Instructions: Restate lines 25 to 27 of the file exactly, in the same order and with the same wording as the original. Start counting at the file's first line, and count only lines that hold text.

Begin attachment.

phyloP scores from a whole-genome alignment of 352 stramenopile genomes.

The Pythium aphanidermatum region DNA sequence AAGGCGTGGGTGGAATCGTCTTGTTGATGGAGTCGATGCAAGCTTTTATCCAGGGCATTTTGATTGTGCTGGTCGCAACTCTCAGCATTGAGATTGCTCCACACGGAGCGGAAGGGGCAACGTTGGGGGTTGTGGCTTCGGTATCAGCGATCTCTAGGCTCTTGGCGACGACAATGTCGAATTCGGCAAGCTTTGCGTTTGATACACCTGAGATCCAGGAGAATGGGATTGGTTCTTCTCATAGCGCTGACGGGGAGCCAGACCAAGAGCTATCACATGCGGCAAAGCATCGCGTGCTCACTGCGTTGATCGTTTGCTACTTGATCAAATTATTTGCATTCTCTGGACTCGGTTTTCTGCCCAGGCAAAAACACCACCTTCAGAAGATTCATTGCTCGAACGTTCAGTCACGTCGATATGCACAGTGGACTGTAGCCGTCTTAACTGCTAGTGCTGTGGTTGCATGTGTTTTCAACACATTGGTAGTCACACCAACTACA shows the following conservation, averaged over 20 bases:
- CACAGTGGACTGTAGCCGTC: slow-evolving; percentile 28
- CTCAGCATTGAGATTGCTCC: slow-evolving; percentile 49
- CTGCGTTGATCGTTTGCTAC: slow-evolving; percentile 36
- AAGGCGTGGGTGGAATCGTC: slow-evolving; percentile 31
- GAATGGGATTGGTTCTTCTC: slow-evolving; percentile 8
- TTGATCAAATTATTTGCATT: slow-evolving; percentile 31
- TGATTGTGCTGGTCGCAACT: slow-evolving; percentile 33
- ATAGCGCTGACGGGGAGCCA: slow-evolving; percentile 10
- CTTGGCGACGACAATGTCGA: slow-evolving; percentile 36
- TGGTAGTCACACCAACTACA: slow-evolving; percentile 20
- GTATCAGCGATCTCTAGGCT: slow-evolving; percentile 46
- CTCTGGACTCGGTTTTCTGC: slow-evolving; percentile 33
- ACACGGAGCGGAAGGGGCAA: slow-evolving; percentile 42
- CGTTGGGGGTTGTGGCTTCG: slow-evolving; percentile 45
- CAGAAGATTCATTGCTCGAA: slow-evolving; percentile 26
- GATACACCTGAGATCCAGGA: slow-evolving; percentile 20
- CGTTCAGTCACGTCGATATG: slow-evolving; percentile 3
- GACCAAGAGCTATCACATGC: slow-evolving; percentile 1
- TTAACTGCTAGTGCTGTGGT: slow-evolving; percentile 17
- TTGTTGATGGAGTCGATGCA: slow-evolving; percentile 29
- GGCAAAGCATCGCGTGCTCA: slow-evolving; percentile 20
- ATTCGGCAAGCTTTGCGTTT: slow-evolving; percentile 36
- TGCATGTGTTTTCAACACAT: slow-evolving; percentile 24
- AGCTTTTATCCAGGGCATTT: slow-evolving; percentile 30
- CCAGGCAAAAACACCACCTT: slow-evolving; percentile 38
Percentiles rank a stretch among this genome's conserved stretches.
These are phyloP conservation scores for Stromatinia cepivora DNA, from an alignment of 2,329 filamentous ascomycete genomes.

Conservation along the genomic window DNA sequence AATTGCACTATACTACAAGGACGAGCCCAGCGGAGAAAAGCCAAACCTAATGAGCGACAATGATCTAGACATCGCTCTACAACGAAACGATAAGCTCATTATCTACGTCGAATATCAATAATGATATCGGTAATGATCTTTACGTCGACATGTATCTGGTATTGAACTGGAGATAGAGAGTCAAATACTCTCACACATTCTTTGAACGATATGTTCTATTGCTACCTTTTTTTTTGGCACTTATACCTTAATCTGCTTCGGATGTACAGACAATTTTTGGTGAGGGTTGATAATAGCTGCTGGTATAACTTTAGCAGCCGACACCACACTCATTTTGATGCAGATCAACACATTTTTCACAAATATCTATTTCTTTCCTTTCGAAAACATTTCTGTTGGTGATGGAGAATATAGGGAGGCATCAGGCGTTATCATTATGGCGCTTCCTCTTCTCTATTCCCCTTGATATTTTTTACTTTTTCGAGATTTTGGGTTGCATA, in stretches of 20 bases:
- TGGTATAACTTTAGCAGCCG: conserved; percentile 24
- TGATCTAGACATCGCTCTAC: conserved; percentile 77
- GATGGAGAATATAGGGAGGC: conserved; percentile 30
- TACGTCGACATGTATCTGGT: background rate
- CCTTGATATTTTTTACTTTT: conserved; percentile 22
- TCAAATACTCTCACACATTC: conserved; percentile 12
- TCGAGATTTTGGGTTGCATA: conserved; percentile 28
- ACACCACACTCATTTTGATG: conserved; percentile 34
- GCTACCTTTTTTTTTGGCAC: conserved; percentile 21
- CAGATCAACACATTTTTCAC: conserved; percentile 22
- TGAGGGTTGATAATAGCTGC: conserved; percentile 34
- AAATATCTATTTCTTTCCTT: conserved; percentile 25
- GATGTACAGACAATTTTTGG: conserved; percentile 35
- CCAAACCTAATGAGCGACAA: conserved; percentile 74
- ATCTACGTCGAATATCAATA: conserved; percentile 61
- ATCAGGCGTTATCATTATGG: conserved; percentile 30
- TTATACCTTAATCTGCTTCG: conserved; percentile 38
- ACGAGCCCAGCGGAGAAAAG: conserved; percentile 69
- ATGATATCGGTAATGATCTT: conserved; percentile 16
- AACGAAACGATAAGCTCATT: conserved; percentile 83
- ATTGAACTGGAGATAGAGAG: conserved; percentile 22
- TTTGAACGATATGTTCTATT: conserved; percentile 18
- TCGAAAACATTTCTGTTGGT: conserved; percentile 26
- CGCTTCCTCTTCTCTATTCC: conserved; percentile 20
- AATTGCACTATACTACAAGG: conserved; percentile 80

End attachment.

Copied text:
- TGCATGTGTTTTCAACACAT: slow-evolving; percentile 24
- AGCTTTTATCCAGGGCATTT: slow-evolving; percentile 30
- CCAGGCAAAAACACCACCTT: slow-evolving; percentile 38